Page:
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Tuesday, 14 February 2012

Sterne: The Progress of an Amour, or, The Love of Corporal Trim


Saint Valentine Number
: Frank Nankivel, cover illustration, Puck, v. 69, no. 1771, 8 February 1911 (Prints and Photographs Division, Library of Congress)

I had escaped, continued the corporal, all that time from falling in love, and had gone on to the end of the chapter, had it not been predestined otherwise -- there is no resisting our fate.

It was on a Sunday, in the afternoon, as I told your honour --

The old man and his wife had walked out --

Every thing was still and hush as midnight about the house --

There was not so much as a duck or a duckling about the yard --

-- When the fair Beguine came in to see me.

My wound was then in a fair way of doing well -- the inflammation had been gone off for some time, but it was succeeded with an itching both above and below my knee, so insufferable, that I had not shut my eyes the whole night for it.

Let me see it, said she, kneeling down upon the ground parallel to my knee, and laying her hand upon the part below it ---- It only wants rubbing a little, said the Beguine; so covering it with the bed clothes, she began with the forefinger of her right-hand to rub under my knee, guiding her fore-finger backwards and forwards by the edge of the flannel which kept on the dressing.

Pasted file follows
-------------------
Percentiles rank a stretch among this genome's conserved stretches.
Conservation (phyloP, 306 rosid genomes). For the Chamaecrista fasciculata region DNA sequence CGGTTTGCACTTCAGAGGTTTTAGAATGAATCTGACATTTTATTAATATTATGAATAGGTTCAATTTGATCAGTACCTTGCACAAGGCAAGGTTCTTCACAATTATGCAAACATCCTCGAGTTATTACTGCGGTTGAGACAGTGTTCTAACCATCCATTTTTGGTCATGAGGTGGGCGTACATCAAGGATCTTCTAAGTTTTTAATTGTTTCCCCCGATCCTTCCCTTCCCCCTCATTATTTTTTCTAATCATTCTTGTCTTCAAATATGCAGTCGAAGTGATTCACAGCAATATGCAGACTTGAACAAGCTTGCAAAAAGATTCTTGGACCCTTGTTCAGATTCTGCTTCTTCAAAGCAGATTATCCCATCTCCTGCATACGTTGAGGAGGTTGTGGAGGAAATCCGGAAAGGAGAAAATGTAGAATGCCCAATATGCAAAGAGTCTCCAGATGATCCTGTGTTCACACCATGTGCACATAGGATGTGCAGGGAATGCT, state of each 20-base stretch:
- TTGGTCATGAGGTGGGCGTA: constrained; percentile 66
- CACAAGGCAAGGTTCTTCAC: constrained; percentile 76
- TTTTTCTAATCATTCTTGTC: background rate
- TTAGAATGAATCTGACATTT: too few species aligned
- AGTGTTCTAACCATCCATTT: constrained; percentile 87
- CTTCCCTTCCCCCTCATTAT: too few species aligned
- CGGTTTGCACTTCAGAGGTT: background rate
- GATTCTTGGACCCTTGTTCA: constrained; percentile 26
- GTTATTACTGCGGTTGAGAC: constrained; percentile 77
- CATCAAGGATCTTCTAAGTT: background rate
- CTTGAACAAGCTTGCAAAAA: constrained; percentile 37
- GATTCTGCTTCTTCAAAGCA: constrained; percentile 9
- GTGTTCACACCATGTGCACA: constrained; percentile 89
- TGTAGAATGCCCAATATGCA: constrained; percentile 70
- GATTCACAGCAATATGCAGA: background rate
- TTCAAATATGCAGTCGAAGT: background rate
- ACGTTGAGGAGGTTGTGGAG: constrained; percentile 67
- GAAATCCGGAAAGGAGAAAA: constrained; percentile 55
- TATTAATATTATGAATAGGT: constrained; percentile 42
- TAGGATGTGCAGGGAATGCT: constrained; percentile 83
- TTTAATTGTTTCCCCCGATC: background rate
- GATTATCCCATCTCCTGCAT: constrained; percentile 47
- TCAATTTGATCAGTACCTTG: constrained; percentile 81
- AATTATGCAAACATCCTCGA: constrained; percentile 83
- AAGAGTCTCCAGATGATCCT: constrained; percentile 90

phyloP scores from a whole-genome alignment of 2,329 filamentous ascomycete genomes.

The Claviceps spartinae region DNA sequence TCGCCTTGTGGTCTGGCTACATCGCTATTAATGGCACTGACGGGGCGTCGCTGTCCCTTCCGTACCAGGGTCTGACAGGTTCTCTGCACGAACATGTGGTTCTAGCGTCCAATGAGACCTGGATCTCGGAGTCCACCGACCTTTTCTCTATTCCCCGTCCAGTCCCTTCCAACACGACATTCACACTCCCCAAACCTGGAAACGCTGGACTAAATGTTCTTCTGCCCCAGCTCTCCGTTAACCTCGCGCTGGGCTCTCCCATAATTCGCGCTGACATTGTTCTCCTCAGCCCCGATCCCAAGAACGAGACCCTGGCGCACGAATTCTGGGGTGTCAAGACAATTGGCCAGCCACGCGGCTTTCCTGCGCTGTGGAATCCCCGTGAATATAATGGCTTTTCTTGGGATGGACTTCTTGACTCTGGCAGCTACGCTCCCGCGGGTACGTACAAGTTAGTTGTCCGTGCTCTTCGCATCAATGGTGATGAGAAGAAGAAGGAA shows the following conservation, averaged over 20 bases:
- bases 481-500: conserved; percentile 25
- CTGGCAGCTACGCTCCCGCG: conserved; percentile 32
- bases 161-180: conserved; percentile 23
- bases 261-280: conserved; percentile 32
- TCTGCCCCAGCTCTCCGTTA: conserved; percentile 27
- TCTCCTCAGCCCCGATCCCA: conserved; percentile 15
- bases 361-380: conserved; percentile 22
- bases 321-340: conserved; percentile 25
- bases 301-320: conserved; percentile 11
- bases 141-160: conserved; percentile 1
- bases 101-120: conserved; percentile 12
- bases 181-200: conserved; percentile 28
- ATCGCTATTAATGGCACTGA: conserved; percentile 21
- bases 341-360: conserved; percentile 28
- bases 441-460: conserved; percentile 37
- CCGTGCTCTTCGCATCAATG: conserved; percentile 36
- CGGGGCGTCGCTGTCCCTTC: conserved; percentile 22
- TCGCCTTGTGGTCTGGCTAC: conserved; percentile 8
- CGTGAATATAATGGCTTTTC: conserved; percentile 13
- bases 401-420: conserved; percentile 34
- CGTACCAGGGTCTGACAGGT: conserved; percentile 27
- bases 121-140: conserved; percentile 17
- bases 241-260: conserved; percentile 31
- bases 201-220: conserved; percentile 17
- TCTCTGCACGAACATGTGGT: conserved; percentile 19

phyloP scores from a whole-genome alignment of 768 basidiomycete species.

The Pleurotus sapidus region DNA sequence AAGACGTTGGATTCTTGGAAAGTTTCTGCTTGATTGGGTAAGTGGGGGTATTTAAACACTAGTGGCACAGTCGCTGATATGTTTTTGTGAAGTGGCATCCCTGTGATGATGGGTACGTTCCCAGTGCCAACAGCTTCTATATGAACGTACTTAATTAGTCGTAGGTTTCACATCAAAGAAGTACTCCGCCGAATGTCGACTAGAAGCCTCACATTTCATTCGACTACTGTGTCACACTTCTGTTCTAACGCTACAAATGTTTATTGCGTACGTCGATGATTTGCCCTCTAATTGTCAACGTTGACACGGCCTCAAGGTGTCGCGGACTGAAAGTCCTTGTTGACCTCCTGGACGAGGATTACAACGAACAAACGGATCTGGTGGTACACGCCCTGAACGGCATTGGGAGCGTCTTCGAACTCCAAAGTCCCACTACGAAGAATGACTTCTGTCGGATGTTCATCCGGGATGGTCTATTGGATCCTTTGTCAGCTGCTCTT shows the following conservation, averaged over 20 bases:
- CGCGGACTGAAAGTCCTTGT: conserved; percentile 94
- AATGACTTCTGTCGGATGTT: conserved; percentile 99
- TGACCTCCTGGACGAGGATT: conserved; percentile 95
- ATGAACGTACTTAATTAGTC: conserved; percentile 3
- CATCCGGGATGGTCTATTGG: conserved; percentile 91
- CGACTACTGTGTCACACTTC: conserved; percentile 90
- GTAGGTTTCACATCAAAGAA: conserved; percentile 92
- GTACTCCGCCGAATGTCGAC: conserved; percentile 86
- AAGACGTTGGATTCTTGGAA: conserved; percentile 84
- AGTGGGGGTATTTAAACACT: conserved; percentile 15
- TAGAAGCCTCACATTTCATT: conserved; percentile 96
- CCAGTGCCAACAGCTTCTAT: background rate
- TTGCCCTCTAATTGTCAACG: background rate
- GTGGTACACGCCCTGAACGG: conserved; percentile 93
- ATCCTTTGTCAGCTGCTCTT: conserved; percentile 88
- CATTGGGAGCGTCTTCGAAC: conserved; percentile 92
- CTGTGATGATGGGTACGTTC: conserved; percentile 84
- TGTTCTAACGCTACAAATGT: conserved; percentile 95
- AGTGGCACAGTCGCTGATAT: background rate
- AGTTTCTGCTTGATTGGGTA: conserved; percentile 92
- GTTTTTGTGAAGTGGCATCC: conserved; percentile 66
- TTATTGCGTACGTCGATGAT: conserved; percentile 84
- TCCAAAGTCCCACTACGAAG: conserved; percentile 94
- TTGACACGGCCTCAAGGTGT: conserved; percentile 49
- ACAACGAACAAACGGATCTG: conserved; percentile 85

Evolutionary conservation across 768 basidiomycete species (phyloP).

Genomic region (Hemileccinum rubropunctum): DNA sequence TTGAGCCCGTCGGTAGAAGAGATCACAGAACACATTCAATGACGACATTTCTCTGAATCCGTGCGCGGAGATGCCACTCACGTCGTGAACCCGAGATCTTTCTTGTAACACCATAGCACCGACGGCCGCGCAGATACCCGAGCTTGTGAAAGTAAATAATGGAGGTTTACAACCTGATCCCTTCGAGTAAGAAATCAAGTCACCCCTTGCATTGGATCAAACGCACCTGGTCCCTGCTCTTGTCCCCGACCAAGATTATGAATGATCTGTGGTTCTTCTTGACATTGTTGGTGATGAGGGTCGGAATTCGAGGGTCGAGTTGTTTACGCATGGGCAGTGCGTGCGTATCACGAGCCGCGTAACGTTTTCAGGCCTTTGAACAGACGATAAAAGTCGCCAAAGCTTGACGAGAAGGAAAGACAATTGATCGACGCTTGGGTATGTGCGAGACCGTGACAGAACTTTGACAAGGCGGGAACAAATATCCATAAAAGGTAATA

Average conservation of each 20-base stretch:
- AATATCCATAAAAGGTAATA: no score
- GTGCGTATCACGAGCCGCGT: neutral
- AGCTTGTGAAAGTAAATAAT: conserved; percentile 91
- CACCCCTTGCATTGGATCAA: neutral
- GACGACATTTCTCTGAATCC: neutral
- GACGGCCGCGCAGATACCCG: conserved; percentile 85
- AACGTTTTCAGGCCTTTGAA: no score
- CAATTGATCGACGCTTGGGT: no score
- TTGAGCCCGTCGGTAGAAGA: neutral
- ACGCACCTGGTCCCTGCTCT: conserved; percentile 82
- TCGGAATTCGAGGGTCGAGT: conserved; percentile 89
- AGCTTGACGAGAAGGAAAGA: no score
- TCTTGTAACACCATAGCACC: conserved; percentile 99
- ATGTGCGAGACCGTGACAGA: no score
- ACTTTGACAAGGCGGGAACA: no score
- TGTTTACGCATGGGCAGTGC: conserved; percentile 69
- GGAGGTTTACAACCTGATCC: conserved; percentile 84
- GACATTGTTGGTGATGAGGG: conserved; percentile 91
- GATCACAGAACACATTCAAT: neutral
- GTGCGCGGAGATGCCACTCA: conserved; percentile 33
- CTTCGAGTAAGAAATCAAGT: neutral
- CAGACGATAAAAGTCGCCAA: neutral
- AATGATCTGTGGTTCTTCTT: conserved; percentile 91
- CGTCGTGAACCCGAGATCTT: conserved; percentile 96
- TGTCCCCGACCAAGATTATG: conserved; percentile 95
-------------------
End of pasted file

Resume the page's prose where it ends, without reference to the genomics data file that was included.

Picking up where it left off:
In five or six minutes I felt slightly the end of her second finger --- and presently it was laid flat with the other, and she continued rubbing in that way round and round for a good while; it then came into my head, that I should fall in love -- I blush'd when I saw how white a hand she had -- I shall never, an' please your honour, behold another hand so white whilst I live --

-- Not in that place: said my uncle Toby --

Though it was the most serious despair in nature to the corporal -- he could not forbear smiling.

The young Beguine, continued the corporal, perceiving it was of great service to me -- from rubbing, for some time, with two fingers -- proceeded to rub at length, with three -- till by little and little she brought down the fourth, and then rubb'd with her whole hand: I will never say another word, an' please your honour, upon hands again -- but it was softer than satin --

-- Prithee, Trim, commend it as much as thou wilt, said my uncle Toby; I shall hear thy story with the more delight -- The corporal thank'd his master most unfeignedly; but having nothing to say upon the Beguine's hand, but the same over again -- he proceeded to the effects of it.